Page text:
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Dildo: Back and Forth on a Cold Spoor of an Obscenity

By Anatoly Liberman

I began investigating the origin of dildo, because I happen to know the Russian word dylda “lanky youth,” a noun that is somewhat humorous, but not obscene. Dylda is “strictly Russian”: it has no cognates in any other Slavic or Baltic language. Therefore, borrowing in either direction (from English into Russian or from Russian into English) seems unlikely. If dildo were part of common European slang, (as I suspect Engl. troll/Norwegian Drolen “devil,” with numerous similar words occurring in Germanic, Romance, and Slavic, were), it would probably have turned up somewhere between Russia and England. The Russian word was first recorded in a dictionary only in 1847. Its lost prehistory may have been long, but the date is too late for taking over dildo, which had its heyday in England in the 17th century (no citations in the OED before 1593) and then disappeared from texts. However, it stayed in the underworld (to which Russians would have had no access), as the citations from 1785 and 1886 show. In our time, the word returned in force, but at the end of the 19th century it was remembered so little (if at all) that Murray included it in the OED despite the prudish attitude toward such vocabulary prevalent in his day. He must have been sure that no one would look for it in the dictionary. For the same reason, the editors left out the entry fuck, but had no qualms about the obsolete windfucker “kestrel” and “a term of opprobrium” and even mentioned fuckwind. The 1886 citation is especially interesting because it gives the names for the dildo in several languages, Italian diletto among them, and states that dildo is the English variant of it. But this etymology must be wrong, for diletto (that is, “pleasure; beloved,” a delightful, delectable thing) would have remained diletto in English, as can be seen from stiletto, or yielded *dilto (an asterisk means that such a form does not exist).

It may cause surprise to find an old word like dildo with the meaning current nowadays. Yet such is the case here. Dildo was also used as part of refrains: dildo-lee, dildo-doe, and dildo-dill. In The Winter’s Tale a servant praises a balladeer: “…he has the prettiest love-songs for maids: so without bawdry, which is strange; with such delicate burthens of dildos and fadings, ‘jump her and thump her;’ and where some stretch-mouthed rascal would, as it were, mean mischief and break a foul gap into the matter, he makes the maid answer,’ Whoop, do me no harm, good man;’ puts him off, slights with “whoop, do me no harm, good man.’” (Burthen, or burden, means “refrain”; fading was the name of a dance, apparently Irish, and with a fading occurred as the refrain of a popular song of an indecent character.) We will reserve judgment about the propriety of the song, the modesty of dildos and fadings (“without bawdry”), and the innocent character of the “burthen” jump her and thump her. Dildo seems to be dil-do, with dil meaning swive, as Shakespeare would have put it, and what is now expressed with the help of the F-word. Or the syllable dil is followed by another syllable beginning with d and a vowel (o) added. The “etymological” meaning of the English F-word is “move back and forth,” and dil seems to have meant the same. Dalliance and dilly-dally come from French, but the original home of dally is Germanic (archaic German dahlen means “dilly-dally”). In words of this type, vowels vary freely (thus the German for fuck is ficken). Therefore, dilly– in dilly-dally is not a meaningless syllable appended to –dally, as some etymologists think, but another Germanic word, a twin of dally, the one we see in dil-do. The original meaning of both must have been “move back and forth.” Is the obsolete cant word dell (once written dill) “wench; whore” akin to dill– in dilly? The sound group dil, along with till-, suggests something frivolous. It alludes to meandering and useless work. At the time of dildos and fadings there was an exclamation tilly-vally “nonsense, fiddlesticks.” Luther used the compound tillens-tellens with the sense “dilly-dallying.” In England, the hot-dumpling sellers’ cry was: “Diddle, diddle, dumpling,” memorable from Mother Goose: “Diddle, diddle dumpling, my son John,/ Went to bed with his trousers on;/ One shoe off, and one shoe on,/ Diddle, diddle dumpling, my son John.” From a phonetic point of view, diddle is not too far from dildo—a similar combination of sounds denoting moving about and looking alive.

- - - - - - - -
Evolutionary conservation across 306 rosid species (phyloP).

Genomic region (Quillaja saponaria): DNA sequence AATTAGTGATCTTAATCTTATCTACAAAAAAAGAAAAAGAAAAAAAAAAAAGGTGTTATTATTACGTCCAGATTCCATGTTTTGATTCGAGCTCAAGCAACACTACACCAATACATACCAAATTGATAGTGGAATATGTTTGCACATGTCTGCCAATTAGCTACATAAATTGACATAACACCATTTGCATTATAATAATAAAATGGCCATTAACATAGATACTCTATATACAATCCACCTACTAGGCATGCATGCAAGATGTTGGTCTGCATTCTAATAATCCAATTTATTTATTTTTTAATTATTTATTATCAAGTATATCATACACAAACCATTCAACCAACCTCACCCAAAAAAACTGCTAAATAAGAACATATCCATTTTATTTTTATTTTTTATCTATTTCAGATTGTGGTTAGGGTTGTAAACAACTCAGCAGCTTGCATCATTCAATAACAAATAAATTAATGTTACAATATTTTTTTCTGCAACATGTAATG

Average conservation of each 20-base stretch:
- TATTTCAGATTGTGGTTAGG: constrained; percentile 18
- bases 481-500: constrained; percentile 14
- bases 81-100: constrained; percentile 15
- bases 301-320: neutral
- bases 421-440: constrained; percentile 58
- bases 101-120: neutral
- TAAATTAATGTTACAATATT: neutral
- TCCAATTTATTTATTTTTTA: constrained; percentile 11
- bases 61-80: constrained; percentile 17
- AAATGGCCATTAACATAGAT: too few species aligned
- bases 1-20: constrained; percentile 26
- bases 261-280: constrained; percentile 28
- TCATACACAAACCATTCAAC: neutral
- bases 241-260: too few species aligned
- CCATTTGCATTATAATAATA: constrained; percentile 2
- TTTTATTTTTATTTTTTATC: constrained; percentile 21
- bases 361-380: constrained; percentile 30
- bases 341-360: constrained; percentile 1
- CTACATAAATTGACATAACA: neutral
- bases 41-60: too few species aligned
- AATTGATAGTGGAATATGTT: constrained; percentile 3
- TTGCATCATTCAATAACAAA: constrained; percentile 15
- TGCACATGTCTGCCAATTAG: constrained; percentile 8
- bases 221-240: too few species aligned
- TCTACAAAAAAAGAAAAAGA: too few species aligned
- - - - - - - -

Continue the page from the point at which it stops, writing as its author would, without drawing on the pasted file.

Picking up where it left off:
The Russian verb hardly has anything to do with its Germanic partial look-alikes, but the sound symbolic association that brought them to life may have been the same. Russian (partly dialectal) dyl(d)– and dol(d)– refer to repetitive actions that command no respect, for instance, dyldit’ “behave foolishly; loaf” and doldonit’ “say the same thing again and again in a boring way” (the boldface letters show the place of stress). Dylda appears originally to have been the name applied to a loafer or uncouth youngster, hobbledehoy.) It is not related to Engl. dildo, as Engl. dally is to German dahlen, but the impulse that resulted in coining the two words may have been similar. In etymology, coincidence proves nothing, but it should not be dismissed as unworthy of notice. The origin of the words discussed above is still obscure (and will, I suppose, remain such for all eternity), but who knows? Perhaps a dylda with a dildo will show the way.

Anatoly Liberman is the author of Word Origins…And How We Know Them. His column on word origins, The Oxford Etymologist, appears here each Wednesday. Send your etymology question to blog.us@oup.com; he’ll do his best to avoid responding with “origin unknown.”

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